Gaza Farmlands to Reopen as Israel Issues New Open-Fire Rules

Rules May End Peacetime Killing of Farmers

Today is a good day to be a farmer in the Gaza Strip. That’s an unusual thing to be able to say, but many farmers are likely to breath a huge sigh of relief at the announcement of Israel’s new “open-fire rules” for the border with the strip.

For years Israel has imposed a 300 meter “no-go” area along the border, killing any Palestinian who gets that close to the border. Since the border region is almost exclusively farmland, this has rendered many farms unusable, and farmers were regularly killed for trying to get a little too close in planting their crops.

The new open-fire rules are much more stringent on Israeli border troops, reducing the “no-go” area from 300 meters to 100 meters, and admonishing troops not to simply execute anyone who gets closer.

Instead, IDF soldiers are supposed to attempt an arrest on anyone getting within 100 meters of the fence, but they aren’t even supposed to fire on them then, unless it looks like they’re trying to damage the fence. Under those circumstances, the goal is to shoot at their legs and feet, maiming them instead of killing them.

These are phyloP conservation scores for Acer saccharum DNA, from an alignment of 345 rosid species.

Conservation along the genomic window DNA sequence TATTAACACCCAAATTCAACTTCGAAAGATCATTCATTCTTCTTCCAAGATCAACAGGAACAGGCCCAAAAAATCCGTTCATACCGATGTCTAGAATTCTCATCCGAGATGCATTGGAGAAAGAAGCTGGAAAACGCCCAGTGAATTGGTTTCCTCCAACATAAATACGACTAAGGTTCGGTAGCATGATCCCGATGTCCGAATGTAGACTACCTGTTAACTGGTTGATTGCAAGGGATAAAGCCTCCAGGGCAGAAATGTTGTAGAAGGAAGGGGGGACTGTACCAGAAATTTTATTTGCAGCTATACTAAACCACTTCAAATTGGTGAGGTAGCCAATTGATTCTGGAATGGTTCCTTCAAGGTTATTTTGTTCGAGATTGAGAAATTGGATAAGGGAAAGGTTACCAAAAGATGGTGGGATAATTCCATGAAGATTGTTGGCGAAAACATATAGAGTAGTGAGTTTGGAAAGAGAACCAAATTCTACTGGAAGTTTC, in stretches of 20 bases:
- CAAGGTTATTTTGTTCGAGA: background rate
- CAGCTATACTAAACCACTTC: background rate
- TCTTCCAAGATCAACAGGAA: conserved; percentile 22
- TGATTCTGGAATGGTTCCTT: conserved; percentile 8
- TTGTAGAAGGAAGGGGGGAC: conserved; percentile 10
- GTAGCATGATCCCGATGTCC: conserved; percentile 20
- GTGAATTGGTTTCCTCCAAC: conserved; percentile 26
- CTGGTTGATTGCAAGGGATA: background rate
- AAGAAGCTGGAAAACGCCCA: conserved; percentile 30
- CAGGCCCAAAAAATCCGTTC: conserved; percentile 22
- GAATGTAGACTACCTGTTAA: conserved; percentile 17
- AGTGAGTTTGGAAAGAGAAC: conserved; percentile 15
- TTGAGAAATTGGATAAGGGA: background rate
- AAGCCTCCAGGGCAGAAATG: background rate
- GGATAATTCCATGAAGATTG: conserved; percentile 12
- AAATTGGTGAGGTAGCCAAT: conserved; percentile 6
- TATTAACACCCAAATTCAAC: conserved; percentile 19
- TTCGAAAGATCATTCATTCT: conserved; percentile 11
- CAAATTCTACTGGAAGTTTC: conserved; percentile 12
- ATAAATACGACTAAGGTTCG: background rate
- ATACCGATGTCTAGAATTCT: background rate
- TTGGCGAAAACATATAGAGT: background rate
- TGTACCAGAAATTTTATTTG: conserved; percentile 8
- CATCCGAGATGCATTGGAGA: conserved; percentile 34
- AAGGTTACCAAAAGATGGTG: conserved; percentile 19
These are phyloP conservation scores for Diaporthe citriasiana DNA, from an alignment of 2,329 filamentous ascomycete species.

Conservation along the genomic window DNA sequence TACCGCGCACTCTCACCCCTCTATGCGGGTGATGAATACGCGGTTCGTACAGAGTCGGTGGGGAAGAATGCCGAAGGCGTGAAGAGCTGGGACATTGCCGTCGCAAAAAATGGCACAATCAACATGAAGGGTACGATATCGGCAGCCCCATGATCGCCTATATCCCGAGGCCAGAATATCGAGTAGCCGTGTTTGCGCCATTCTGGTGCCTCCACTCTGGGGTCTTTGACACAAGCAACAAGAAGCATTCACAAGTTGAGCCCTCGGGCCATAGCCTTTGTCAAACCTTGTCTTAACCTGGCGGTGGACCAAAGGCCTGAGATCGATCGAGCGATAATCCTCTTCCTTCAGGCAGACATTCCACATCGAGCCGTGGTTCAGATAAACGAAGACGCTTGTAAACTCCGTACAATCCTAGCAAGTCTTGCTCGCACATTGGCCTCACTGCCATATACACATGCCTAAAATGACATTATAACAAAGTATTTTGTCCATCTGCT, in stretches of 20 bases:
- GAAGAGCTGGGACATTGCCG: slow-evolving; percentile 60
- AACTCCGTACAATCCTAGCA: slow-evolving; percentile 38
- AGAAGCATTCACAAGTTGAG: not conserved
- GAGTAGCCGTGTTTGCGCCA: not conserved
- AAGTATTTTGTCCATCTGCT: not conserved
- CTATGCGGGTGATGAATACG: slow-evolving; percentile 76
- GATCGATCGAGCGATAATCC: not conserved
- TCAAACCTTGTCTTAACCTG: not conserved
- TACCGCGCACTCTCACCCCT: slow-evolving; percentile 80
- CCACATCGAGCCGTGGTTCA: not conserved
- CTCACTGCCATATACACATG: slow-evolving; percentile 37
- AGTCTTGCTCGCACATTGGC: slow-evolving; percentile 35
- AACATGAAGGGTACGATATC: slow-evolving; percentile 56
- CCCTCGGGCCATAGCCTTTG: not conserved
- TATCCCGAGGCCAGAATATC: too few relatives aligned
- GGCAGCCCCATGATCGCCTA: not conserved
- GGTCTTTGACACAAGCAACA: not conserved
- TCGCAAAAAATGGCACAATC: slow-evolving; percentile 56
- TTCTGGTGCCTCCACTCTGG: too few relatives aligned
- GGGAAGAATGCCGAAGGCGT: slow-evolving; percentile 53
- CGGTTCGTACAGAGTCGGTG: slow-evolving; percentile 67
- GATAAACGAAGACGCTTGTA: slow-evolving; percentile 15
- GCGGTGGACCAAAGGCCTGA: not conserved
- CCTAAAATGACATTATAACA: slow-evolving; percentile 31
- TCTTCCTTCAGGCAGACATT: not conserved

The move is likely just one of many changes to be expected with last week’s ceasefire, as Israel and Hamas continue to negotiate other terms, including the possibility of allowing Gaza’s fishermen to go out farther. Between the fishermen and the farmers being allowed to reopen long-banned fields, food shortages may be less of an issue going forward.

Author: Jason Ditz

Jason Ditz is Senior Editor for He has 20 years of experience in foreign policy research and his work has appeared in The American Conservative, Responsible Statecraft, Forbes, Toronto Star, Minneapolis Star-Tribune, Providence Journal, Washington Times, and the Detroit Free Press.